Colonies of Sta. aureus were mixed thoroughly in physiological saline to obtain a 0.5 McFarland standard that is equal to a 1.5 x 108 cfu/mL bacterial suspension. A volume of 5 mL of this bacterial suspension was added to 480 mL of full cream UHT milk and mixed thoroughly by using a sterile magnetic stirrer prior to, and whilst making, aliquots. Aliquots of 1.5 mL each were pipetted into 201 marked Eppendorf tubes [1.5 mL Eppendorf micro test tubes, Merck (Pty) Ltd, Midrand South Africa] of which 100 were meant for cryopreservation and 100 for freezing. The content of the remaining 1 tube was plated out on Columbia Agar and incubated for 24 h at 37 ºC ± 1 ºC to verify growth. This process was repeated for each organism in this trial.
Ten tubes of each of the eight organisms were packed together and sealed in plastic bags (for freezing in a chest freezer) and separate cryogenic canisters (for cryopreservation in liquid nitrogen) to ensure minimum disturbance of the remaining samples on test days, on removal of test samples from the freezer and nitrogen tank, respectively.
In order to ensure that sample tubes remained in the cryogenic canisters, cotton wool was packed firmly on top of the samples in each of the cryogenic containers, to act as a stopper.
All cryogenic canisters were fully submerged, without any adaptation period, into the liquid phase of a 14 L liquid nitrogen flask filled to 75% capacity for transportation purposes to the organisation, 30 km away. At the organisation, the cryogenic canisters were put into a large liquid nitrogen tank, in excess of 3 m3 and/or a gross weight of 3000 kg (used for storing semen for long periods of time at the organisation), where the samples remained until required for testing. This organisation specialises in storing large quantities of semen over long periods of time. The vacuum insulated tanks were filled twice a week with 30 kg to 50 kg liquid nitrogen as required and kept at a temperature range of -192 ºC to -196 ºC. Daily monitoring of the liquid level of the tanks is carried out to ensure that all samples remain fully submerged. On each test day, one cryogenic container with all the test samples for that day, was removed by a senior employee of the organisation from the liquid nitrogen tank, and placed directly in a 6 L liquid nitrogen flask filled to 75% capacity for transportation to the milk laboratory.
The 10 sealed plastic bags containing the Eppendorf tubes with samples, were stored under identical environmental conditions. The plastic bags containing the samples were placed next to each other in a freezer basket in the centre of the freezer (Frostline, K.I.C. manufacturing, Model Number: OF 355) at approximately -20 ºC at the milk laboratory of the Department of Production Animal Studies, Onderstepoort, University of Pretoria. The temperature of this freezer was verified with a digital thermometer and probe (manufactured by Hanna, Model No: HI93530, Serial No: 33948956, Calibrated by Inter Cal Test and Measurement Centre, 907 Richards Drive, Halfway House, Midrand). This freezer was opened not more than twice a week for short periods of time. On each of the test days, 1 of the sealed plastic bags containing samples was removed from the chest freezer.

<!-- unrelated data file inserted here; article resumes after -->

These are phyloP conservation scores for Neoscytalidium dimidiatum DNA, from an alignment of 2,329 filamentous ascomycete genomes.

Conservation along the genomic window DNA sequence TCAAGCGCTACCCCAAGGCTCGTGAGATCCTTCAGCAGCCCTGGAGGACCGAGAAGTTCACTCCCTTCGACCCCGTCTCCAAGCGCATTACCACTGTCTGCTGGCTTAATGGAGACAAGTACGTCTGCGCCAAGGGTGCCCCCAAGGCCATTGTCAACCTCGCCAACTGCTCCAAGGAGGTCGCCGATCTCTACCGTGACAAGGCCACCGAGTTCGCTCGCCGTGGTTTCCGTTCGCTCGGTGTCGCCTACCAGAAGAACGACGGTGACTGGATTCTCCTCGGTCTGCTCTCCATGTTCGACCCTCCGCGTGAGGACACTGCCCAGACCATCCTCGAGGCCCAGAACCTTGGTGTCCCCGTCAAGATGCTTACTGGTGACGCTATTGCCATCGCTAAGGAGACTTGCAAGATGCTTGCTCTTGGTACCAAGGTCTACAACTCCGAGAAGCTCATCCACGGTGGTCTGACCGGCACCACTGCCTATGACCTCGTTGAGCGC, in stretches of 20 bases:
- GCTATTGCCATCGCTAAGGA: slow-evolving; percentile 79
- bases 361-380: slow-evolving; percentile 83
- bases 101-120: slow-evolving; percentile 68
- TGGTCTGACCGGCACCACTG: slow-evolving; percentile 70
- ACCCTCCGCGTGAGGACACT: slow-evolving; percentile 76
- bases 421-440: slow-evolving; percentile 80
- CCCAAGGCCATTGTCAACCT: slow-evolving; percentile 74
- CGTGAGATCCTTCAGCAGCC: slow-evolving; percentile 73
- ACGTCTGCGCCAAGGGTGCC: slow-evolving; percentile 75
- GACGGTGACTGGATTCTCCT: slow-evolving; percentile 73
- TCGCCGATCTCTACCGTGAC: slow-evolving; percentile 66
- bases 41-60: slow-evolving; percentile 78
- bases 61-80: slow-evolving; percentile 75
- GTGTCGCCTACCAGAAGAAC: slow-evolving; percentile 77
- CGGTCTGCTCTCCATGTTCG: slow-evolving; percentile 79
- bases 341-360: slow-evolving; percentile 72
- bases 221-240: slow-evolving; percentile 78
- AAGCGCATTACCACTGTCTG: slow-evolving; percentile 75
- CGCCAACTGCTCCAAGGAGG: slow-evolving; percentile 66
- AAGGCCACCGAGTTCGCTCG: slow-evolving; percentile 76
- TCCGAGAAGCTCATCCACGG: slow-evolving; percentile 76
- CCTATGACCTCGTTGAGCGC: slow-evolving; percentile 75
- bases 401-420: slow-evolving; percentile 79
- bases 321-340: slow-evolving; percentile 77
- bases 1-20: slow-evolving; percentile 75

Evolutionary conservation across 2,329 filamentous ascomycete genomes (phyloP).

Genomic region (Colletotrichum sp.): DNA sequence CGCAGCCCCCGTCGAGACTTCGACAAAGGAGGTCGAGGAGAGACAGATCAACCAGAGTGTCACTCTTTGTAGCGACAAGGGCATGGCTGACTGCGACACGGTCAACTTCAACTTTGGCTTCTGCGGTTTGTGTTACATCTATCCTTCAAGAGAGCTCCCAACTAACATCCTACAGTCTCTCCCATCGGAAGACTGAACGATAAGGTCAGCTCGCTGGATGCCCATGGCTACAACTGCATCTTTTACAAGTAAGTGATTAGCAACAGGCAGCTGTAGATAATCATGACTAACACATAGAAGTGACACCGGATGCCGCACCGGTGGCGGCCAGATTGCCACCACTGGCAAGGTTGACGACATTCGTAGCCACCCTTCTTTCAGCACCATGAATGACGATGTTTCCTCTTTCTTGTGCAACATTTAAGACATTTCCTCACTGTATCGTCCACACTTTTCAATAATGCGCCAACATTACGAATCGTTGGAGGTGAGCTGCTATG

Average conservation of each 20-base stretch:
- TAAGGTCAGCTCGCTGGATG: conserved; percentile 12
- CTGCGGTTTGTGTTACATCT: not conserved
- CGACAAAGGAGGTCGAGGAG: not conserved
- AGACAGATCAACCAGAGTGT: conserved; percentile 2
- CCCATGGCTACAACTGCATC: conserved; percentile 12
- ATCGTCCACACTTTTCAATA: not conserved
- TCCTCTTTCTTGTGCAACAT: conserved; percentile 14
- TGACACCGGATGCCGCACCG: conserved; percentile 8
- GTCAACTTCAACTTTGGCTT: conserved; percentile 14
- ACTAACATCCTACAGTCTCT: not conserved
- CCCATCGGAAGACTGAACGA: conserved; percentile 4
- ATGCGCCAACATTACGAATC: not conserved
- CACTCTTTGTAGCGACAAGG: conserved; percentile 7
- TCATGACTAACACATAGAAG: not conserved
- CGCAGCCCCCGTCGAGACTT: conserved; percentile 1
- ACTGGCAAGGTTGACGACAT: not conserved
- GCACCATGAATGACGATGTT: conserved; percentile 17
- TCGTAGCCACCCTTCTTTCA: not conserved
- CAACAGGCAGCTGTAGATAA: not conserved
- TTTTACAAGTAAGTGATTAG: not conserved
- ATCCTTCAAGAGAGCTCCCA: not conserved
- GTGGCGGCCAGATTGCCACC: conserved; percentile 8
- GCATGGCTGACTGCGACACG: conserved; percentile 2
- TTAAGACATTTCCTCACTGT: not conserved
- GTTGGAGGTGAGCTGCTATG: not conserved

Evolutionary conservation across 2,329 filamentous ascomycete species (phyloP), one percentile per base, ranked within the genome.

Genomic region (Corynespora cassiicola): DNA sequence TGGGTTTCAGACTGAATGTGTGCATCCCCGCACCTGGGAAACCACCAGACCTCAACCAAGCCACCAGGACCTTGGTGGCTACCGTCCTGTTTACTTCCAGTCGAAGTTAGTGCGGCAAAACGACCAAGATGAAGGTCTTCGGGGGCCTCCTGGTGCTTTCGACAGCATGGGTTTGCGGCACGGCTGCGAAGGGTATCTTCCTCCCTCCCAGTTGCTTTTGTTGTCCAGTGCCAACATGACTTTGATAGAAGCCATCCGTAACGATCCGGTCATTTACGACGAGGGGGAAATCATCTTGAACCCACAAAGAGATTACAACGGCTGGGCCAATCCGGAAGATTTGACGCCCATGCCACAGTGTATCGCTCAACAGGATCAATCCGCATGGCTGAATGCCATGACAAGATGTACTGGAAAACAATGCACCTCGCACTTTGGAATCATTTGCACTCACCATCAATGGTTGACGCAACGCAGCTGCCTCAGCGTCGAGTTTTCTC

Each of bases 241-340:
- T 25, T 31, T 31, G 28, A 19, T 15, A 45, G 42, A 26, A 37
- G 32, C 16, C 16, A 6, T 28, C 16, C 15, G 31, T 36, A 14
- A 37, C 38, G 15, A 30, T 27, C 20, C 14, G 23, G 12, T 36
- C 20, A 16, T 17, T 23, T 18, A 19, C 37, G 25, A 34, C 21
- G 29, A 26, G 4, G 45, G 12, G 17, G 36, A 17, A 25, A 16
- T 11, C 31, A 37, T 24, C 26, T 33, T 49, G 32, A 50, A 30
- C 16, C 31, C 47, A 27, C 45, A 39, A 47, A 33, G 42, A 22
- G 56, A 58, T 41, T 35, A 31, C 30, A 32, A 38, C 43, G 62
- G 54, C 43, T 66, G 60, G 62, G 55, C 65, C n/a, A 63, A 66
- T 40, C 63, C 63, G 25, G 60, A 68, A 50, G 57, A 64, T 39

All the samples were prepared, frozen and cryopreserved on day 0 of the trial. The first testing commenced at week 2 after freezing and continued every 2 weeks thereafter until week 18 for both the samples, frozen and cryopreserved. One additional batch of frozen samples was analysed at week 30 in order to establish extended survival and viability, as this is the method used most commonly in practice.
Thawing of samples
Test day samples from both frozen and cryopreserved batches were thawed at room temperature. The tops of all the Eppendorf tubes of cryopreserved samples were immediately covered with a HDPE (high density poly-ethylene) sheet to prevent the lids of the Eppendorf tubes from popping when taken from the cryogenic canisters, and placed into a micro test tube rack. The samples, of which the lids did pop, were not processed because of possible contamination, which resulted in missing numbers of liquid nitrogen samples. The Eppendorf tubes used were suitable for sample storage between -80 ºC and -100 ºC, and not -196 ºC, hence the popping of lids at thawing.
Identification of mastitogenic bacteria
With each batch of Columbia Agar base plates made, control plates are incubated for 24 h ± 1 h at 37 ºC ± 1 ºC and evaluated for sterility prior to use. Test milk samples were thawed and plated on Columbia Agar base plates [Oxoid, supplied by Quantum Biotechnologies (Pty) Ltd, Ferndale, South Africa] with 5% defibrinated bovine blood. For each group of bacteria (10 samples) at each test period, one uncultured plate was included as a negative control. Test plates were incubated for 24-48 hours at 37 ºC ± 1 ºC. Isolated bacteria were identified in accordance with standard laboratory milk culture methodology based on colony morphology, haemolysis, catalase, KOH test and Gram staining. Additional tests included a Strepkit [Latex agglutination test from Oxoid supplied by Quantum Biotechnologies (Pty) Ltd, Ferndale, South Africa], Staphylase Test [Quantum Biotechnologies (Pty) Ltd, Ferndale, South Africa] and the API 20E kit [BioMerieux South Africa (Pty) Ltd, 7 Malibongwe Street, Fontainebleau, Johannesburg, Gauteng 2194, South Africa], (Sandholm et al. 1995; Karzis 2005).